Norway’s sole independent chipmaker, Nordic Semiconductor, is a small company with an outsized following. Nordic pioneered ultra-low power wireless solutions way back in 2002, but it took another ten years before the company was widely noticed. That’s when it launched the nRF51 Series of ultra-low power wireless Systems-on-Chip (SoCs) with embedded protocol stacks. The device family, built around a 32-bit ARM Cortex M0 processor core and available in various memory and feature configurations, was quickly embraced by the maker community who saw it as a convenient way to add Bluetooth capability to boards such as the Arduino. It is now the de facto choice for such applications of the Bluetooth Smart standard.
Today, Nordic Semiconductor offers a range of ultra low power 2.4GHz ISM band wireless solutions, including RF system-on-chips and transceiver ICs, protocol stacks, development tools, and reference designs – all in support of low cost, battery-powered applications that use short range, low data rate wireless connectivity.
And now the company has come up with a fun and easy way to try out its flagship devices: The nRF51 DK is a single-board development kit for Bluetooth Smart, ANT and 2.4GHz proprietary applications using the nRF51 Series SoC. The best part may be that it is hardware compatible with the Arduino Uno Revision 3 standard, making it possible to use compatible 3rd-party shields with the kit.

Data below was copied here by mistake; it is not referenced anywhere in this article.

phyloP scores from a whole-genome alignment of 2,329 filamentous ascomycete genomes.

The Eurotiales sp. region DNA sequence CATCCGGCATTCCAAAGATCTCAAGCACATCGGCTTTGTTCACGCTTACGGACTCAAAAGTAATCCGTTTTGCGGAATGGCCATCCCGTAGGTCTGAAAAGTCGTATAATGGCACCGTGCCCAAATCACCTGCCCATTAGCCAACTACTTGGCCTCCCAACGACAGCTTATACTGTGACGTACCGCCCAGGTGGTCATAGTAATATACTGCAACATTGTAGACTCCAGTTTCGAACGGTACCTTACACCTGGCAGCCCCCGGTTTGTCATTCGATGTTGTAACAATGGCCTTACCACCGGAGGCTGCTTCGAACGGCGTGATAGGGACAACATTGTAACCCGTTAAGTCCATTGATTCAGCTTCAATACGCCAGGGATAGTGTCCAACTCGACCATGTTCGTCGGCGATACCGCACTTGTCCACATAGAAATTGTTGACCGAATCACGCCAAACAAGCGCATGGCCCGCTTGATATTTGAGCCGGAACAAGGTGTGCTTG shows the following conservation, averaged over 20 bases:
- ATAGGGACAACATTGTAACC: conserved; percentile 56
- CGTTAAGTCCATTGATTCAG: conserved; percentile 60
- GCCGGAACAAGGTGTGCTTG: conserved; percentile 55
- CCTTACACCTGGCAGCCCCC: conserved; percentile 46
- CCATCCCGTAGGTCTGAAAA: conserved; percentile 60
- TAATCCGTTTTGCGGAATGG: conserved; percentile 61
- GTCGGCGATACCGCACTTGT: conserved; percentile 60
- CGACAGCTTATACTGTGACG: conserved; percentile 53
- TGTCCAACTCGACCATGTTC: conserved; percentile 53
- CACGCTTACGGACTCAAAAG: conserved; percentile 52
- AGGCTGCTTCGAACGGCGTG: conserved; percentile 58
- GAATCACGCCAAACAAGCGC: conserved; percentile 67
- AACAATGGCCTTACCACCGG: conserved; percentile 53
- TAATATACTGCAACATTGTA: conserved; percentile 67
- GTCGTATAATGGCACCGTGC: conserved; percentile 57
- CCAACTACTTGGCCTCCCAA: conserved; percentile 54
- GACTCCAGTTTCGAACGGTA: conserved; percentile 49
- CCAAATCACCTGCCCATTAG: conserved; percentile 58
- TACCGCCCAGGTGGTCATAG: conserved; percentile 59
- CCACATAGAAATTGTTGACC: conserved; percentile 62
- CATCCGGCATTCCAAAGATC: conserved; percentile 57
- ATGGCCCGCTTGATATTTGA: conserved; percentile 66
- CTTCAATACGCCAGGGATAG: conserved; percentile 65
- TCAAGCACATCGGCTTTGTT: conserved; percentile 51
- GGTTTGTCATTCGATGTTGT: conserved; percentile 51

It supports the standard Nordic Software Development Tool-chain as also the ARM mbed cloud-based IDE and tool-chain with a broad selection of open-source software libraries. The kit allows access to all I/O and interfaces via connectors and has 4 LEDs and 4 user-programmable buttons.
Watch Nordic’s John Leonard as he reveals what makes the development kit such an alluring device for development